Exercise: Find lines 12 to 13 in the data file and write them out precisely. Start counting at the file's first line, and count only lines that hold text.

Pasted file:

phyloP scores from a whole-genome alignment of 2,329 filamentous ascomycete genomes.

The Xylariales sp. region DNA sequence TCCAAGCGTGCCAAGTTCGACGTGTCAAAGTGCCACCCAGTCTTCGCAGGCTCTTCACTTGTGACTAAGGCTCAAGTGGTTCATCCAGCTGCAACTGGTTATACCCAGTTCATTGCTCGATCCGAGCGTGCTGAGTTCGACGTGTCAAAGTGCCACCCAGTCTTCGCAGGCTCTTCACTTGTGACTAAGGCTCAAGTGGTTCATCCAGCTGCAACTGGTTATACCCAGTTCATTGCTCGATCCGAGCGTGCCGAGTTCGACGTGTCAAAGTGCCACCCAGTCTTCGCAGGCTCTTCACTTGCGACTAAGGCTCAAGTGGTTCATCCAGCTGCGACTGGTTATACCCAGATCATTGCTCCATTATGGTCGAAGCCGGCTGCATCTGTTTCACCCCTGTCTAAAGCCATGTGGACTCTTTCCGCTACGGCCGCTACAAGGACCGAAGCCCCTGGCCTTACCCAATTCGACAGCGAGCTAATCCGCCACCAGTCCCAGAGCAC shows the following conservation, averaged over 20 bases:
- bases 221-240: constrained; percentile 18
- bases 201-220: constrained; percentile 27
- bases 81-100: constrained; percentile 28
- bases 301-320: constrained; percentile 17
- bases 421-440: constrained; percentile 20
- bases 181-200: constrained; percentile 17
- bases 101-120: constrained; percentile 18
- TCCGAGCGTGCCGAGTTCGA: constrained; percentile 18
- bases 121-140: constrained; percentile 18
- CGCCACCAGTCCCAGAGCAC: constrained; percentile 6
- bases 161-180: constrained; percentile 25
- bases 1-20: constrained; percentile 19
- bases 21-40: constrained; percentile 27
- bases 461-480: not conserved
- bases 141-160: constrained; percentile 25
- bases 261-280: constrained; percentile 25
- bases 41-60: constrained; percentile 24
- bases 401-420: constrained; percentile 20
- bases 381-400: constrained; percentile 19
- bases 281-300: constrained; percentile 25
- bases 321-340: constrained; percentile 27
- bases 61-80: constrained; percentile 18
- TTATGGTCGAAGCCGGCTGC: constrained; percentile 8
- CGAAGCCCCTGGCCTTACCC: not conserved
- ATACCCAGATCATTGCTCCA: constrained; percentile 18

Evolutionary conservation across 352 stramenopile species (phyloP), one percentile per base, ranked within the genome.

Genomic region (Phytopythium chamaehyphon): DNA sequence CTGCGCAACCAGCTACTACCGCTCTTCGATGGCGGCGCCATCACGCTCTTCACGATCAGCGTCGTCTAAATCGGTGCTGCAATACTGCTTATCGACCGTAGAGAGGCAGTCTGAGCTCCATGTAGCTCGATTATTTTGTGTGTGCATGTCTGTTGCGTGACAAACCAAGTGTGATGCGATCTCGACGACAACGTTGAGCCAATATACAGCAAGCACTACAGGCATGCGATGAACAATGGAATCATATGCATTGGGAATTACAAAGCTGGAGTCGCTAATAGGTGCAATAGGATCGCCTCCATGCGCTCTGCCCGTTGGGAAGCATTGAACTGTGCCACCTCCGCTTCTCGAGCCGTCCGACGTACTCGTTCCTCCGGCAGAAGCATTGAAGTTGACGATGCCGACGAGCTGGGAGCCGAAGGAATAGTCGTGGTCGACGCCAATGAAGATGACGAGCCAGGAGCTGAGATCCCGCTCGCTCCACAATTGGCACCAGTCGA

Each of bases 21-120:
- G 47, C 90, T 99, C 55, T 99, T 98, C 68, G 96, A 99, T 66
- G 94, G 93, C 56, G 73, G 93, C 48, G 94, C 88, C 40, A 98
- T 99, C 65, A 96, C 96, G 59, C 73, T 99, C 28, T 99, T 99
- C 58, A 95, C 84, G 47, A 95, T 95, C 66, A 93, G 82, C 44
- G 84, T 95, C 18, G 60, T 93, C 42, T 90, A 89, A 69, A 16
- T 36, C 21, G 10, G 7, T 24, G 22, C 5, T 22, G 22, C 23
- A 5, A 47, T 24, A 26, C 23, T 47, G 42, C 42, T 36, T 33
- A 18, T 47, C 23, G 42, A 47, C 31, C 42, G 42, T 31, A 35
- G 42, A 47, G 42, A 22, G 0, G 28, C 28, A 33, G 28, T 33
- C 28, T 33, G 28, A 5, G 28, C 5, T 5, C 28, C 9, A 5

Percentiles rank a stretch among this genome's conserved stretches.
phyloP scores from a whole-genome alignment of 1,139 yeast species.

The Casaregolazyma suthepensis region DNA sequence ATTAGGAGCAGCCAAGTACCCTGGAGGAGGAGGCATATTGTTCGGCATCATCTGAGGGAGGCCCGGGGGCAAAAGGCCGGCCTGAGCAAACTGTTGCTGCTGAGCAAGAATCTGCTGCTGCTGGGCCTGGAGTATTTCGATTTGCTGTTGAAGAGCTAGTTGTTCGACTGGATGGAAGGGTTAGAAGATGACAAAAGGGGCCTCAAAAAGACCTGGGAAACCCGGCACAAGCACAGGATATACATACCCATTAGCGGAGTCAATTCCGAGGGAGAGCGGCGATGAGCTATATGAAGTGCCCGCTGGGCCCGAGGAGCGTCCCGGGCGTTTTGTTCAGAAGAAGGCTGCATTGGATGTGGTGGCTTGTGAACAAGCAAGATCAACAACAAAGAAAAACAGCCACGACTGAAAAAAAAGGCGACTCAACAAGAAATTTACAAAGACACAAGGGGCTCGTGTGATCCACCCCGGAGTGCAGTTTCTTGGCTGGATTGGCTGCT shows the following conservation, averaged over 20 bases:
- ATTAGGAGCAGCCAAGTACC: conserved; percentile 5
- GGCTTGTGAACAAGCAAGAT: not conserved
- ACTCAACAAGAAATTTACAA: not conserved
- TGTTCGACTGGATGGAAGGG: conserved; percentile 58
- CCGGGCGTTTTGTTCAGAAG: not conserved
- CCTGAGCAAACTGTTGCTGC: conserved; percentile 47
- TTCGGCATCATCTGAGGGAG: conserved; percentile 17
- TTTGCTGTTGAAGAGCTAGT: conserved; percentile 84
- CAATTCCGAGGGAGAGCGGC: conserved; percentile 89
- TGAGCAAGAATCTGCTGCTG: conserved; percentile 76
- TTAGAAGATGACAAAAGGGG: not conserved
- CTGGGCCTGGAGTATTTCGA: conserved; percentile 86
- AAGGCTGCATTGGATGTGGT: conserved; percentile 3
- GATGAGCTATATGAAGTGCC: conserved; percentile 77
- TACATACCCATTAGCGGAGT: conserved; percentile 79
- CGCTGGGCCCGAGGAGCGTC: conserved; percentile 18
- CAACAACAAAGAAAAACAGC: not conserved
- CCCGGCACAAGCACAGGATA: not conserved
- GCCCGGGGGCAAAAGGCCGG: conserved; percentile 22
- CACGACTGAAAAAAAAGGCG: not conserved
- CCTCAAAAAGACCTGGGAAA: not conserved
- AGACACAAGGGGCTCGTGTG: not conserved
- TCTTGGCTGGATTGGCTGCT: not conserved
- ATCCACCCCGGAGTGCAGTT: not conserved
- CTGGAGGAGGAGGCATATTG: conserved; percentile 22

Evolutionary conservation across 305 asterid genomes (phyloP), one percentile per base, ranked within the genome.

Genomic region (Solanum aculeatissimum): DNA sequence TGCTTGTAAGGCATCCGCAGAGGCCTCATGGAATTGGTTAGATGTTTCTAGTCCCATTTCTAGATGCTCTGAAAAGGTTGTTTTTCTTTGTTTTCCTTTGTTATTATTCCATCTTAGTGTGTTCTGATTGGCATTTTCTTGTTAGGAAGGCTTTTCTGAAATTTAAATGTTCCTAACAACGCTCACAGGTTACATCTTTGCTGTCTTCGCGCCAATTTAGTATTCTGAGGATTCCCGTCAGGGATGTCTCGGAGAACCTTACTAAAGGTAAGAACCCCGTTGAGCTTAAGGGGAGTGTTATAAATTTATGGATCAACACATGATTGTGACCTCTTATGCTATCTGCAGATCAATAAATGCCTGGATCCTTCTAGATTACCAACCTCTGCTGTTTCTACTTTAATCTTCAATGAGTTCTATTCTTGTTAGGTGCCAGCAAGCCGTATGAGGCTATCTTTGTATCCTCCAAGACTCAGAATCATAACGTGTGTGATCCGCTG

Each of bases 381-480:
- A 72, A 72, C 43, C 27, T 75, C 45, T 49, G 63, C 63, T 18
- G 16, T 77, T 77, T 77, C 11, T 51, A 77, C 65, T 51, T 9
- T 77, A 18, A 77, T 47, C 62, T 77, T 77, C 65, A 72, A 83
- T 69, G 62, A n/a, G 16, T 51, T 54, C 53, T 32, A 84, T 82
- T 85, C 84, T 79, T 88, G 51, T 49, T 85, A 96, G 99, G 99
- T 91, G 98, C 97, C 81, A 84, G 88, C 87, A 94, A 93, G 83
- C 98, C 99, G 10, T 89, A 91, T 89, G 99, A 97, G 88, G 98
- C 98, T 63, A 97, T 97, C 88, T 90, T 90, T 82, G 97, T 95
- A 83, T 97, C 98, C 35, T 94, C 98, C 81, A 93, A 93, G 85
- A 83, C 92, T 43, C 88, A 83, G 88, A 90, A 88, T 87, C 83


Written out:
- CGCCACCAGTCCCAGAGCAC: constrained; percentile 6
- bases 161-180: constrained; percentile 25